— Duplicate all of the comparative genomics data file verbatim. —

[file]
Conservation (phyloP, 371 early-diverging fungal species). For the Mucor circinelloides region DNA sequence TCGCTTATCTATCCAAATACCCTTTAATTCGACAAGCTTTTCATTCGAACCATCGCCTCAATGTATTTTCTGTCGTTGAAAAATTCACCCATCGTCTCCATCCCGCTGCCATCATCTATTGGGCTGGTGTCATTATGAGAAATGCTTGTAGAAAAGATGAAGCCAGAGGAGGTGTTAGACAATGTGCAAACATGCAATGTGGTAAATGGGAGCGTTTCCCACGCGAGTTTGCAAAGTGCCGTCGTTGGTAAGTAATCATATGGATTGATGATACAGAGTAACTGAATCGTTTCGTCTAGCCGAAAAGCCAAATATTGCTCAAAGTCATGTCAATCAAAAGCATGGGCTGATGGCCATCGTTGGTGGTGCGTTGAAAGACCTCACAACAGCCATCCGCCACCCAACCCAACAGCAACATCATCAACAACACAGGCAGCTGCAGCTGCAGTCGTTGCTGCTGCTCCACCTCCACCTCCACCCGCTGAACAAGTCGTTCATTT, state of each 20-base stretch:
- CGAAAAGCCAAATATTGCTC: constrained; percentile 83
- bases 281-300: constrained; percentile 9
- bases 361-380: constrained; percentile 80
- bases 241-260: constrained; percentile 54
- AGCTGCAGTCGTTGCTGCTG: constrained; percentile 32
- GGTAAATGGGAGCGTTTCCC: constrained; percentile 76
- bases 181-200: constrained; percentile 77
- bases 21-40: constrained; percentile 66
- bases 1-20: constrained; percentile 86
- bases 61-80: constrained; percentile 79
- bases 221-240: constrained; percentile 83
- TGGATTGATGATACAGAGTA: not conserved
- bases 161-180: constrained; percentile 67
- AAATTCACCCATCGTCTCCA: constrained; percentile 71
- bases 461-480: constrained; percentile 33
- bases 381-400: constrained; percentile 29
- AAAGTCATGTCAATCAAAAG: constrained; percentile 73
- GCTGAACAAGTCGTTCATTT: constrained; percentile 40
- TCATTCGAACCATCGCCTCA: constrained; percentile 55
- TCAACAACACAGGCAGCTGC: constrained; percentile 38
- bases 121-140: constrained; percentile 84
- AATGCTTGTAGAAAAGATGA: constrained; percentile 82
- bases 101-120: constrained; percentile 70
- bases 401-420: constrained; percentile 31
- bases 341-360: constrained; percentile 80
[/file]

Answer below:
Conservation (phyloP, 371 early-diverging fungal species). For the Mucor circinelloides region DNA sequence TCGCTTATCTATCCAAATACCCTTTAATTCGACAAGCTTTTCATTCGAACCATCGCCTCAATGTATTTTCTGTCGTTGAAAAATTCACCCATCGTCTCCATCCCGCTGCCATCATCTATTGGGCTGGTGTCATTATGAGAAATGCTTGTAGAAAAGATGAAGCCAGAGGAGGTGTTAGACAATGTGCAAACATGCAATGTGGTAAATGGGAGCGTTTCCCACGCGAGTTTGCAAAGTGCCGTCGTTGGTAAGTAATCATATGGATTGATGATACAGAGTAACTGAATCGTTTCGTCTAGCCGAAAAGCCAAATATTGCTCAAAGTCATGTCAATCAAAAGCATGGGCTGATGGCCATCGTTGGTGGTGCGTTGAAAGACCTCACAACAGCCATCCGCCACCCAACCCAACAGCAACATCATCAACAACACAGGCAGCTGCAGCTGCAGTCGTTGCTGCTGCTCCACCTCCACCTCCACCCGCTGAACAAGTCGTTCATTT, state of each 20-base stretch:
- CGAAAAGCCAAATATTGCTC: constrained; percentile 83
- bases 281-300: constrained; percentile 9
- bases 361-380: constrained; percentile 80
- bases 241-260: constrained; percentile 54
- AGCTGCAGTCGTTGCTGCTG: constrained; percentile 32
- GGTAAATGGGAGCGTTTCCC: constrained; percentile 76
- bases 181-200: constrained; percentile 77
- bases 21-40: constrained; percentile 66
- bases 1-20: constrained; percentile 86
- bases 61-80: constrained; percentile 79
- bases 221-240: constrained; percentile 83
- TGGATTGATGATACAGAGTA: not conserved
- bases 161-180: constrained; percentile 67
- AAATTCACCCATCGTCTCCA: constrained; percentile 71
- bases 461-480: constrained; percentile 33
- bases 381-400: constrained; percentile 29
- AAAGTCATGTCAATCAAAAG: constrained; percentile 73
- GCTGAACAAGTCGTTCATTT: constrained; percentile 40
- TCATTCGAACCATCGCCTCA: constrained; percentile 55
- TCAACAACACAGGCAGCTGC: constrained; percentile 38
- bases 121-140: constrained; percentile 84
- AATGCTTGTAGAAAAGATGA: constrained; percentile 82
- bases 101-120: constrained; percentile 70
- bases 401-420: constrained; percentile 31
- bases 341-360: constrained; percentile 80